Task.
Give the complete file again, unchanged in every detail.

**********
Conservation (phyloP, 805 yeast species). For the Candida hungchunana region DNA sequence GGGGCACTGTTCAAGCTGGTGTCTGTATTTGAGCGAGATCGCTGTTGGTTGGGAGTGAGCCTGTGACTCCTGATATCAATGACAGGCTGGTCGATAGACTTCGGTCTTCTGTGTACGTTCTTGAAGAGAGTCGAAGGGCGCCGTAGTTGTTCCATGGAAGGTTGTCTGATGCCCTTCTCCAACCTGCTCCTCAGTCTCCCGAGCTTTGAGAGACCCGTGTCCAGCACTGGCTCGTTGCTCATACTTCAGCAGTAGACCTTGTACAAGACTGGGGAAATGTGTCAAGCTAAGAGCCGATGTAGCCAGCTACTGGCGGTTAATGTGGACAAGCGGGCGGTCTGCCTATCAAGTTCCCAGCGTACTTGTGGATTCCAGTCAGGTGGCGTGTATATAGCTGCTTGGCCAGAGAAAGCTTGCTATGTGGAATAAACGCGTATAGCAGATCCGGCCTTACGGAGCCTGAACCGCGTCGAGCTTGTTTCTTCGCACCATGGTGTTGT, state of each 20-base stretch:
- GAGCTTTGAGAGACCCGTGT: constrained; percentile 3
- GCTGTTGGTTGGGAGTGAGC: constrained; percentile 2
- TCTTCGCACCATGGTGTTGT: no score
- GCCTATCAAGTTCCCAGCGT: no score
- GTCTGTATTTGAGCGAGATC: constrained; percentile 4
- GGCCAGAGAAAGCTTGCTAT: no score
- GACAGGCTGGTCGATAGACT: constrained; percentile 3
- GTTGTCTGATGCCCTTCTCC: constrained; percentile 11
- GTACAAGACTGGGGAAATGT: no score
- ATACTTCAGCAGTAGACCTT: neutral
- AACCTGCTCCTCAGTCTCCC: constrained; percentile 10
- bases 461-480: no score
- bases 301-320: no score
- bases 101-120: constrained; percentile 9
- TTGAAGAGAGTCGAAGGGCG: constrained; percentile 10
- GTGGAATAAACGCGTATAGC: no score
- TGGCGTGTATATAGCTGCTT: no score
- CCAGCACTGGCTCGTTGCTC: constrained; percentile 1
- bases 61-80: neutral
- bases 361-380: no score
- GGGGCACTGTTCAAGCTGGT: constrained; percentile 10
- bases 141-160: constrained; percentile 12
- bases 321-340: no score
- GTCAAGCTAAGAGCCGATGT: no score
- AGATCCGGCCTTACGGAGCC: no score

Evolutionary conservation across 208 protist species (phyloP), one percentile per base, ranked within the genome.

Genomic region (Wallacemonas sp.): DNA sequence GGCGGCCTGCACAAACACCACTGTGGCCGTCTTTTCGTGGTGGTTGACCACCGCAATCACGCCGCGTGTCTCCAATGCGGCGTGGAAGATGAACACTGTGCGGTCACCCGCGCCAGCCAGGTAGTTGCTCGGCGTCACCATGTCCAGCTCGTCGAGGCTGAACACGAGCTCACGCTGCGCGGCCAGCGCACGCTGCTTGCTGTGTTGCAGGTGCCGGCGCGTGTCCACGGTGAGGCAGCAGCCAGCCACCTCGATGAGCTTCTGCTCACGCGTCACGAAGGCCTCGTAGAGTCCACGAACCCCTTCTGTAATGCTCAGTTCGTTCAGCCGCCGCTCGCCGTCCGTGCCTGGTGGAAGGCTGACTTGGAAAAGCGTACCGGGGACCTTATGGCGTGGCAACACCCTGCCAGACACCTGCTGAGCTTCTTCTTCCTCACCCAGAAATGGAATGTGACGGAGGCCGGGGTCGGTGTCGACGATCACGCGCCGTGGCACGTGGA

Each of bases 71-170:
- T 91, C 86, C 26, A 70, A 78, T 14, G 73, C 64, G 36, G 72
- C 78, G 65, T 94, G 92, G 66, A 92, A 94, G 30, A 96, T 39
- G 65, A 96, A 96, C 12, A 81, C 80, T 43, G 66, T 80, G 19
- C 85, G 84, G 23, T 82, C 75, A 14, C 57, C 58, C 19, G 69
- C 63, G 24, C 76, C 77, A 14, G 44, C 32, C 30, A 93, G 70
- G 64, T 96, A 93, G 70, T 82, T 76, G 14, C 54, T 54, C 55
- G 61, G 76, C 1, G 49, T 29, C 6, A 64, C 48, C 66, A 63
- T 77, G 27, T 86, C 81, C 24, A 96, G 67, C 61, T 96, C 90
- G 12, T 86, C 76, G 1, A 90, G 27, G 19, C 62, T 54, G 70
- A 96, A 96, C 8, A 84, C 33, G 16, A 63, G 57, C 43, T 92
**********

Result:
Conservation (phyloP, 805 yeast species). For the Candida hungchunana region DNA sequence GGGGCACTGTTCAAGCTGGTGTCTGTATTTGAGCGAGATCGCTGTTGGTTGGGAGTGAGCCTGTGACTCCTGATATCAATGACAGGCTGGTCGATAGACTTCGGTCTTCTGTGTACGTTCTTGAAGAGAGTCGAAGGGCGCCGTAGTTGTTCCATGGAAGGTTGTCTGATGCCCTTCTCCAACCTGCTCCTCAGTCTCCCGAGCTTTGAGAGACCCGTGTCCAGCACTGGCTCGTTGCTCATACTTCAGCAGTAGACCTTGTACAAGACTGGGGAAATGTGTCAAGCTAAGAGCCGATGTAGCCAGCTACTGGCGGTTAATGTGGACAAGCGGGCGGTCTGCCTATCAAGTTCCCAGCGTACTTGTGGATTCCAGTCAGGTGGCGTGTATATAGCTGCTTGGCCAGAGAAAGCTTGCTATGTGGAATAAACGCGTATAGCAGATCCGGCCTTACGGAGCCTGAACCGCGTCGAGCTTGTTTCTTCGCACCATGGTGTTGT, state of each 20-base stretch:
- GAGCTTTGAGAGACCCGTGT: constrained; percentile 3
- GCTGTTGGTTGGGAGTGAGC: constrained; percentile 2
- TCTTCGCACCATGGTGTTGT: no score
- GCCTATCAAGTTCCCAGCGT: no score
- GTCTGTATTTGAGCGAGATC: constrained; percentile 4
- GGCCAGAGAAAGCTTGCTAT: no score
- GACAGGCTGGTCGATAGACT: constrained; percentile 3
- GTTGTCTGATGCCCTTCTCC: constrained; percentile 11
- GTACAAGACTGGGGAAATGT: no score
- ATACTTCAGCAGTAGACCTT: neutral
- AACCTGCTCCTCAGTCTCCC: constrained; percentile 10
- bases 461-480: no score
- bases 301-320: no score
- bases 101-120: constrained; percentile 9
- TTGAAGAGAGTCGAAGGGCG: constrained; percentile 10
- GTGGAATAAACGCGTATAGC: no score
- TGGCGTGTATATAGCTGCTT: no score
- CCAGCACTGGCTCGTTGCTC: constrained; percentile 1
- bases 61-80: neutral
- bases 361-380: no score
- GGGGCACTGTTCAAGCTGGT: constrained; percentile 10
- bases 141-160: constrained; percentile 12
- bases 321-340: no score
- GTCAAGCTAAGAGCCGATGT: no score
- AGATCCGGCCTTACGGAGCC: no score

Evolutionary conservation across 208 protist species (phyloP), one percentile per base, ranked within the genome.

Genomic region (Wallacemonas sp.): DNA sequence GGCGGCCTGCACAAACACCACTGTGGCCGTCTTTTCGTGGTGGTTGACCACCGCAATCACGCCGCGTGTCTCCAATGCGGCGTGGAAGATGAACACTGTGCGGTCACCCGCGCCAGCCAGGTAGTTGCTCGGCGTCACCATGTCCAGCTCGTCGAGGCTGAACACGAGCTCACGCTGCGCGGCCAGCGCACGCTGCTTGCTGTGTTGCAGGTGCCGGCGCGTGTCCACGGTGAGGCAGCAGCCAGCCACCTCGATGAGCTTCTGCTCACGCGTCACGAAGGCCTCGTAGAGTCCACGAACCCCTTCTGTAATGCTCAGTTCGTTCAGCCGCCGCTCGCCGTCCGTGCCTGGTGGAAGGCTGACTTGGAAAAGCGTACCGGGGACCTTATGGCGTGGCAACACCCTGCCAGACACCTGCTGAGCTTCTTCTTCCTCACCCAGAAATGGAATGTGACGGAGGCCGGGGTCGGTGTCGACGATCACGCGCCGTGGCACGTGGA

Each of bases 71-170:
- T 91, C 86, C 26, A 70, A 78, T 14, G 73, C 64, G 36, G 72
- C 78, G 65, T 94, G 92, G 66, A 92, A 94, G 30, A 96, T 39
- G 65, A 96, A 96, C 12, A 81, C 80, T 43, G 66, T 80, G 19
- C 85, G 84, G 23, T 82, C 75, A 14, C 57, C 58, C 19, G 69
- C 63, G 24, C 76, C 77, A 14, G 44, C 32, C 30, A 93, G 70
- G 64, T 96, A 93, G 70, T 82, T 76, G 14, C 54, T 54, C 55
- G 61, G 76, C 1, G 49, T 29, C 6, A 64, C 48, C 66, A 63
- T 77, G 27, T 86, C 81, C 24, A 96, G 67, C 61, T 96, C 90
- G 12, T 86, C 76, G 1, A 90, G 27, G 19, C 62, T 54, G 70
- A 96, A 96, C 8, A 84, C 33, G 16, A 63, G 57, C 43, T 92